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A Vision for a Forest of Green Roofs in Beirut

by LiveModern Webmaster last modified Mar 08, 2012 01:01 AM
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by Glenn Meyers last modified Mar 07, 2012

This story has many roots and is well worth posting. Zach Shahan at Clean Technica sent this story from TheCityFix about a potential green forest being planted on the rooftops in Beirut, Lebanon, where what once was green has been destroyed from bombings. TheCityFix writes that version of this post was originally published in Portuguese on TheCityFix Brasil by Maria Fernanda Cavalcanti on March 2, 2012. It's a story and a vision I hope to share with many more, as we advance further in the 21st century.




 

 

This story has many roots and is well worth posting. Zach Shahan at Clean Technica sent this story from TheCityFix about a potential green forest being planted on the rooftops in Beirut, Lebanon, where what once was green has been destroyed from bombings. TheCityFix writes that version of this post was originally published in Portuguese on TheCityFix Brasil by Maria Fernanda Cavalcanti on March 2, 2012. It’s a story and  a vision I hope to share with many more, as we advance further in the 21st century.

The architectural firm StudioInvisible has drawn inspiration from the hanging gardens of Babylon to reimagine Beirut as a giant green park when viewed from a bird’s eye view. The project, Wonder Beirut Forest, http://www.studioinvisible.org/bwf  covers the top of every building with plants and trees, giving new life to a city whose local greenery have been destroyed due to a tumultuous history of bombings.

Architects began a campaign on Facebook in hopes of approving a law that would provide for the installation of a garden on the roof of each building. As an incentive, the city would offer tax breaks for the condominiums to care for a roof garden, and gardening companies would offer discounts for maintenance.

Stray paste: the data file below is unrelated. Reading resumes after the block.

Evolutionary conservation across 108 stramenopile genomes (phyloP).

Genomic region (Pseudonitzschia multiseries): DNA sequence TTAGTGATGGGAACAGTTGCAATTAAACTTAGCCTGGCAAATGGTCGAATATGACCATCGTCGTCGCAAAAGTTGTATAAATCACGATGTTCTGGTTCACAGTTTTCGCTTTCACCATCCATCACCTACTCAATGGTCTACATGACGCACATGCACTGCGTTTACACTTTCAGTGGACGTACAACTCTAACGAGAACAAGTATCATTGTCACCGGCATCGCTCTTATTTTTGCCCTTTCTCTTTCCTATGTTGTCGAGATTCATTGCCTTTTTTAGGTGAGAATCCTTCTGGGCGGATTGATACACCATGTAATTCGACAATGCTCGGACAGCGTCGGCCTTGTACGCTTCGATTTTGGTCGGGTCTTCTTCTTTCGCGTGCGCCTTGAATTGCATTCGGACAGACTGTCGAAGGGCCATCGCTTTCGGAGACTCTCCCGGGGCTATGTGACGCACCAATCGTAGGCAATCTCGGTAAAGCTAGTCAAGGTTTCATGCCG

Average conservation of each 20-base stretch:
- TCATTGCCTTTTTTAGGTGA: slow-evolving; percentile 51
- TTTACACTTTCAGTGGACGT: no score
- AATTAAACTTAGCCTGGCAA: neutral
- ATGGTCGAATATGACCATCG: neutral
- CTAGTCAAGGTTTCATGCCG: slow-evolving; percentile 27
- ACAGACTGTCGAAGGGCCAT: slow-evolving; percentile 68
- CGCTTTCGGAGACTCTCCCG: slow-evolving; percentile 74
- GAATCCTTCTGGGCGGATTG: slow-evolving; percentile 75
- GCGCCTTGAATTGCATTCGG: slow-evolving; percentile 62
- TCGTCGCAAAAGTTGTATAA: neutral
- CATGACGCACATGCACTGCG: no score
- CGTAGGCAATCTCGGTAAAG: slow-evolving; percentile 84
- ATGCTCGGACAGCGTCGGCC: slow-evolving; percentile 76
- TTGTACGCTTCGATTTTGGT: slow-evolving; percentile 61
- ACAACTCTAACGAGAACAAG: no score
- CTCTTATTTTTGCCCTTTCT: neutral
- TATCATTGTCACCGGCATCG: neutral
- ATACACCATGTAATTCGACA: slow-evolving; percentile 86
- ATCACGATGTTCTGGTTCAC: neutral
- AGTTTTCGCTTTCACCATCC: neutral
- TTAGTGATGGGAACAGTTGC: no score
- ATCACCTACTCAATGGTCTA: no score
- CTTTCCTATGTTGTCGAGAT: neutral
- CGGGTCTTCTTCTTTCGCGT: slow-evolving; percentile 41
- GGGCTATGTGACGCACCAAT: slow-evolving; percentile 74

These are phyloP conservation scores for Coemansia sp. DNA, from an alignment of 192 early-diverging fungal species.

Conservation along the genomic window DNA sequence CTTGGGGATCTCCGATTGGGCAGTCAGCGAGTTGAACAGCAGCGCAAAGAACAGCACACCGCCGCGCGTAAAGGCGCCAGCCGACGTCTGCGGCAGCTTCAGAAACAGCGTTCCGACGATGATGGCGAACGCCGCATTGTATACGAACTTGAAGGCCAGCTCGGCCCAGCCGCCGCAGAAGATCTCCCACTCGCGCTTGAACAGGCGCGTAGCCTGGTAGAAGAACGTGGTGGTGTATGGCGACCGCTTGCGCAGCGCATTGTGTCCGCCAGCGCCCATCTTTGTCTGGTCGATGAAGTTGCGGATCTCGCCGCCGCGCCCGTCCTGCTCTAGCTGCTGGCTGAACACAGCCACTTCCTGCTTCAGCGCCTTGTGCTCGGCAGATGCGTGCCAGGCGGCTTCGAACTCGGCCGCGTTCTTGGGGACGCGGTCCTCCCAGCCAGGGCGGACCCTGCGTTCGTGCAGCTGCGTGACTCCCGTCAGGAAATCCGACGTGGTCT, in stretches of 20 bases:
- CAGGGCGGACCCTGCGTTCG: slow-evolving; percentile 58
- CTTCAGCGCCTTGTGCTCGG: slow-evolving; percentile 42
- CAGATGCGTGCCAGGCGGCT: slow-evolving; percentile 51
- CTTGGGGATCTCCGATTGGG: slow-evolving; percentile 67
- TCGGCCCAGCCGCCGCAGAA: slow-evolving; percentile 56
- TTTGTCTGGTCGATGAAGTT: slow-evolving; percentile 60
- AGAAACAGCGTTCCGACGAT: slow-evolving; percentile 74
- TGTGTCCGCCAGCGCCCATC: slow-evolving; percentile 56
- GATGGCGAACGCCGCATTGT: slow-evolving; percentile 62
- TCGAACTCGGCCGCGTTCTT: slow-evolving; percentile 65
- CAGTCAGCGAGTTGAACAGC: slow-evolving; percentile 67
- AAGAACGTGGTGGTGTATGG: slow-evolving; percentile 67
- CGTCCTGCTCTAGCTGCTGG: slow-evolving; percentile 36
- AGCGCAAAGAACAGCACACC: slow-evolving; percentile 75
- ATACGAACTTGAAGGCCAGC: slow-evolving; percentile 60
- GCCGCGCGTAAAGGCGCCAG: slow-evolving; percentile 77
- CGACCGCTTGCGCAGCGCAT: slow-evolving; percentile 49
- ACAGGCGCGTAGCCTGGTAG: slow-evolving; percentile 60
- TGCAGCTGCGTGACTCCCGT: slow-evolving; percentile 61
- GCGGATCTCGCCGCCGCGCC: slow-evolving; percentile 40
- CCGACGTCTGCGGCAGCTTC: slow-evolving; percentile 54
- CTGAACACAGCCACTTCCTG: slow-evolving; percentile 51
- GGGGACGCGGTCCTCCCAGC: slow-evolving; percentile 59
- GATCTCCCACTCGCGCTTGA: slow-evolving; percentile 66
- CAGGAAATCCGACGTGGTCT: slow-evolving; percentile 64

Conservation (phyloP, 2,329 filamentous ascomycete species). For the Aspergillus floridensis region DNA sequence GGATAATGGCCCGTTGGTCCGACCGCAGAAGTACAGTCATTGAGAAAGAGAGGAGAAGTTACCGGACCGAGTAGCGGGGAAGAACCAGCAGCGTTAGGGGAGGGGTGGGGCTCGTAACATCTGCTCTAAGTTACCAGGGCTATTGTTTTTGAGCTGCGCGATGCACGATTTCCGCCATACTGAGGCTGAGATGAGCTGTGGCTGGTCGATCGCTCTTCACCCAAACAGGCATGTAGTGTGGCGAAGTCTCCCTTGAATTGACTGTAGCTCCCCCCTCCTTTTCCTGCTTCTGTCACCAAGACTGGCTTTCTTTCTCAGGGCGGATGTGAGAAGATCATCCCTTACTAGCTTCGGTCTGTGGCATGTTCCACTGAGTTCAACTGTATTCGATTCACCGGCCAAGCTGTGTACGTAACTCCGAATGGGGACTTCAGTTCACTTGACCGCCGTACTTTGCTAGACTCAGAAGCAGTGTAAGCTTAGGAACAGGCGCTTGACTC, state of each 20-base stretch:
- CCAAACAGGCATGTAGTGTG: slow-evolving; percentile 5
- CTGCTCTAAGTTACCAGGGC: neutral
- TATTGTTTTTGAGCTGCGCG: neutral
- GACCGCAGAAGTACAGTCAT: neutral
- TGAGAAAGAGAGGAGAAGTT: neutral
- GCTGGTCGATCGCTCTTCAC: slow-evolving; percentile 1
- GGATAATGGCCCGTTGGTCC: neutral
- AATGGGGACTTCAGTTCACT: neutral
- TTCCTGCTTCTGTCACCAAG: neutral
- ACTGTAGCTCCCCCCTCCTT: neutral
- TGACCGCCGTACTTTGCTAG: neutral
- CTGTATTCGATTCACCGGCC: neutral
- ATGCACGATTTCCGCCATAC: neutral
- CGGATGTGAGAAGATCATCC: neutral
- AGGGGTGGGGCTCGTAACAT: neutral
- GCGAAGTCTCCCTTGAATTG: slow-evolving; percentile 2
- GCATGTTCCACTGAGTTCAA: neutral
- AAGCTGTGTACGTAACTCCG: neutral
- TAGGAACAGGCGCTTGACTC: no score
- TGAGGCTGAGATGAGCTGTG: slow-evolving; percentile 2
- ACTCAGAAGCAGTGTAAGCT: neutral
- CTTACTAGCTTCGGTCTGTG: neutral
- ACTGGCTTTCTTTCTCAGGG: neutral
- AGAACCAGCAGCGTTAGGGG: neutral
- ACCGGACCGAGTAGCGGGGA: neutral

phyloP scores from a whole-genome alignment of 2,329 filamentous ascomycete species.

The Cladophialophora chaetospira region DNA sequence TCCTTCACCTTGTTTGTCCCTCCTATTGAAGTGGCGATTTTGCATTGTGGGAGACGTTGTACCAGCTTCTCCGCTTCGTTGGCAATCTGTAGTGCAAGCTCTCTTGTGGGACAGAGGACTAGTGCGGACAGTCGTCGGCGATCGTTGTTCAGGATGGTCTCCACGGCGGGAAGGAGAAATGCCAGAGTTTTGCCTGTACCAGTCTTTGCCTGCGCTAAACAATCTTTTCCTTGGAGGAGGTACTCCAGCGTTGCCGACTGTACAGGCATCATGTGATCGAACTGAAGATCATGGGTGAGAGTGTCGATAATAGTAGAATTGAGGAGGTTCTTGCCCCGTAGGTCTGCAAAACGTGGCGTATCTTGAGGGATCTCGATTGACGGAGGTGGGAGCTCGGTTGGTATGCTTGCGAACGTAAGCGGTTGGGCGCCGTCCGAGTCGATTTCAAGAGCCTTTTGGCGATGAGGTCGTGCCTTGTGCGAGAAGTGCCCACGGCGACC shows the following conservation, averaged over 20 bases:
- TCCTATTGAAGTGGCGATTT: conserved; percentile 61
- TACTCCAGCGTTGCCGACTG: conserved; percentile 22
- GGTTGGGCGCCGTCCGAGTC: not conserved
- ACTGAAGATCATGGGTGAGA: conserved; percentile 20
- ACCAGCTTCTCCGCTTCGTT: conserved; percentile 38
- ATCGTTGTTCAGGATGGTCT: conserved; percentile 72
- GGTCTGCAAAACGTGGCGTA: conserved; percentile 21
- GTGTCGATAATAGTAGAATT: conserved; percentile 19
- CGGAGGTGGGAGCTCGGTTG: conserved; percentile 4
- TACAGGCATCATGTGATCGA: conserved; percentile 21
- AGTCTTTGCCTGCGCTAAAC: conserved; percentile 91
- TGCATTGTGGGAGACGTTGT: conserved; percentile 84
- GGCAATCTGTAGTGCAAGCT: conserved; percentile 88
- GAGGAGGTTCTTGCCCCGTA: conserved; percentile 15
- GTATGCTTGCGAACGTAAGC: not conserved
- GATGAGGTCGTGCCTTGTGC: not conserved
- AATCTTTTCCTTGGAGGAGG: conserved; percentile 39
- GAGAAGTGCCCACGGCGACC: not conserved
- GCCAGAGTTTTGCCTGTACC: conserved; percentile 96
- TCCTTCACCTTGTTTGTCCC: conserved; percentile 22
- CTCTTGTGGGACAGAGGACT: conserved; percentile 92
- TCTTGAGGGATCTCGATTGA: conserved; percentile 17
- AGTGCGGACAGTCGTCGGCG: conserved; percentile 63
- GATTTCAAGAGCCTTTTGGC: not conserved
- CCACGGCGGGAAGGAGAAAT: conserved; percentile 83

Beirut’s high levels of air pollution and ash inspired the project. Currently, the Lebanese capital relies only on a large wooded area—Sanayeh Park—for clean air. Today, Beirut only has 0.8 square meters of green space per person, well below the internationally recommended 12 square meters per person. ”If only one tree is planted on each building, there would be 18,500 more trees in the city. That would be the equivalent of Central Park in New York,” said Wassim Melki of StudioInvisible.

In addition to improving air quality, the large roof garden proposed by the architectural firm would provide shade and safe public spaces. The gardens would also reduce energy consumption in buildings during the increasingly hot and arid summer climate. In addition, green roofs can shelter plants that grow well in the region, such as olives, pepper plants and vegetables that tend to evolve into a kind of urban agriculture, and thus would add to the local economy.

Before and after perspectives of how this city might appear with rooftop gardens

We hope to write many new and inspiring posts on the progress of this vision.

Photos:  StudioInvisible

Sources: TheCityFix Brasil and TheCityFix



 

 

 
 
 

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